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Nauru is a phosphate rock island with rich deposits near the surface, which allow easy strip mining operations. Nauru boasted the highest per-capita income enjoyed by any sovereign state in the world during the late 1960s and early 1970s.
The Nauruan economy peaked in the early 1980s, as it was dependent almost entirely on the phosphate deposits that originate from the droppings of sea birds. There are few other resources, and most necessities are imported. Small-scale mining is still conducted by RONPhos, formerly known as the Nauru Phosphate Corporation.
Phosphate mining is Nauru’s main export source and economic profit contributor. Primary reserves of phosphates were exhausted and mining ceased in 2006, but mining of a deeper layer of phosphate on the island began in 2007, secondary deposits are expected to last until 2030.
Phosphate makes up 75% of Nauru’s exports, with the majority of phosphate exports flowing to parts of Asia, Australia and New Zealand.
Manufacturing plays a very small role in the economy of Nauru, contributing about 3% of Nauru’s GDP. The small manufacturing industry comprises mainly coconut products and some handicrafts.
Nauru's main export partners are South Korea, India, New Zealand, Australia, Japan, Poland, France and the United States.
Nauru's main exports are:
- Calcium Phosphates
- Raw Nickel
- Light Fixtures
- Scrap Iron
- Non-Knit Men's Coats
- Fresh Fish
- Scented Mixtures
- Engine Parts
- Iron Stovetops
The economy of Nauru is primarily based on phosphate mining, offshore banking, and coconut products. Though for a time phosphates gave Nauruans one of the highest per capita incomes in the world, few other resources exist with most necessities being imported, including import of fresh water from Australia.
Extensive phosphorous mining has left only 20% of the land suitable for agricultural use. Nauru has a very limited agricultural industry, and also suffers from frequent droughts. There is no formal commercial agriculture and limited subsistence farming. Food crops, primarily coconuts, are generally restricted to individual gardens and the area surrounding the small inland lake, Buada Lagoon. As a result of the degradation of agricultural land due to the phosphate mining process, Nauru's major import is food along with fuel, manufactures, building materials.
Nauru is a net importer of goods and services, importing nearly all of its material needs, especially foodstuffs, petroleum products and fuel, machinery and equipment, chemicals. The country's net imports frequently exceed its total GDP.
Nauru has no native supplies of oil and gas, relying entirely upon imported diesel for energy production and water desalination. No major oil companies operate out of or have a presence in Nauru. Nauru’s import-dependent economy is affected particularly harshly by increasing fuel and transportation prices. Nauru is reliant on imports of petroleum oil, oils and fats, natural rubber and wood for fuel. Nauru's main import partners are Australia, Fiji, New Zealand, China, Singapore, Japan, Solomon Islands.
Nauru's main imports are:
- Refined Petroleum
- Prefabricated Buildings
- Cement Articles
- Packaged Medicaments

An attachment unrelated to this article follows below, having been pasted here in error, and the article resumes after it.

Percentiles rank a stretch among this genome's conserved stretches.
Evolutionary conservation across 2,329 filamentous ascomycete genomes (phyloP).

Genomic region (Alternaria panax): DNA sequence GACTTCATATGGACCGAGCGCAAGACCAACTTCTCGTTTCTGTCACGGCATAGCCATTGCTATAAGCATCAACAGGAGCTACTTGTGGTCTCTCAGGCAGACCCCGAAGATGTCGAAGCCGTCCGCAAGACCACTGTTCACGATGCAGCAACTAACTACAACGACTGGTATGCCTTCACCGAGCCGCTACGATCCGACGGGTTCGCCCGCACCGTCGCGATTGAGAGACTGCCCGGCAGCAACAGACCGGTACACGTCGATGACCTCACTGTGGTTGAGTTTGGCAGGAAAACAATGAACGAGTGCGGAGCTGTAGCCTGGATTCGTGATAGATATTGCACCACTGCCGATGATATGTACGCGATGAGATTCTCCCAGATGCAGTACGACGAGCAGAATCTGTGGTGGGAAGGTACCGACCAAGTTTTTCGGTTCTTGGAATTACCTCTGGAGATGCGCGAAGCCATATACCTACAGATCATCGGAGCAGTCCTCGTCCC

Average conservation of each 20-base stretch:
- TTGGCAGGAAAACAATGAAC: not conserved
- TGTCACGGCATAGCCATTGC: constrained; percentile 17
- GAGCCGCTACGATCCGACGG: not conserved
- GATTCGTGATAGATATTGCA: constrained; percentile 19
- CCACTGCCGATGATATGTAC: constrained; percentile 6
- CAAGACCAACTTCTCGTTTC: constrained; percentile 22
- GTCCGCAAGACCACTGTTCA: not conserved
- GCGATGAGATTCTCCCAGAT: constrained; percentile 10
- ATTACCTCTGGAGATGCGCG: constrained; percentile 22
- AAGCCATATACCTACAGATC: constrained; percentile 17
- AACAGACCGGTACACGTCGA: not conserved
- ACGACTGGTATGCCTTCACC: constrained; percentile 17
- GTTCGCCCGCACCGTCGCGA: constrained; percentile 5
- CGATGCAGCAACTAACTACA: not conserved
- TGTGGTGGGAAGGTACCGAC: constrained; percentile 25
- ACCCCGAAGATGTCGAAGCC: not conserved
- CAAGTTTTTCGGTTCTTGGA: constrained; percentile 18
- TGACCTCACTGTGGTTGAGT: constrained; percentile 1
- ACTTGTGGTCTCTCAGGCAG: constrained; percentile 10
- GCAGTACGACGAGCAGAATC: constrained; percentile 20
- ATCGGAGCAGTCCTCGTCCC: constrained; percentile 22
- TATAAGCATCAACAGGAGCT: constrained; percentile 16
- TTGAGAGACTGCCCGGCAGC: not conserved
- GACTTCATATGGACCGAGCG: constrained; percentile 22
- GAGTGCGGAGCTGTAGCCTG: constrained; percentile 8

- Rolled Tobacco
- Construction Vehicles
- Sea Vessels
- Edible Preparations
Customs requirements of Nauru
Nauru Government Contacts:
Telephone: +674 557 3133
Nauru, officially the Republic of Nauru and formerly known as Pleasant Island, is an island country in Micronesia in the Central Pacific. Its nearest neighbour is Banaba Island in Kiribati. With 9,488 residents, Nauru is the smallest state in the South Pacific and third smallest state by area in the world, behind only the Vatican City and Monaco.
Nauru does not have an official capital, but Yaren is the largest settlement and the seat of parliament.
The country is a member of the United Nations, the Commonwealth of Nations, the Asian Development Bank and the Pacific Islands Forum. Nauru also participates in the Commonwealth and Olympic Games. Recently Nauru became a member country of the International Renewable Energy Agency (IRENA).
There is very little data is available on the economy for the tiny Pacific island of less than 4 square miles with a population of 13,000. While agriculture, forestry and fisheries combined provide 12% of Nauru’s GDP, the majority of that input comes from fishing: not as a local commercial industry but through sales of fishing licences.
Nauru still does not have one single all encompassing national trade association like a national chamber of commerce or confederation of industries. However as Nauru’s economy has diversified, trade associations have slowly developed. The Nauru Fishers Association (NFA) is a body representing local fishers in the private sector on issues such as fisheries development and safety while the Nauru Island Private Sector Organisation and the Small Business Owners Association represents the collective interests of private companies in Nauru.
Given the undeveloped private sector in Nauru, there are no regulatory institutions outside government departments such as the Ministry of Telecommunications and Ministry of Finance, and the national agency Nauru’s Marine and Fisheries Resources Authority. Nauru is not a member of the International Organisation for Standardisation so there is no national standards bureau. The Ministry of Finance is a good contact point for inquiries regarding standards, regulations and certification in Nauru.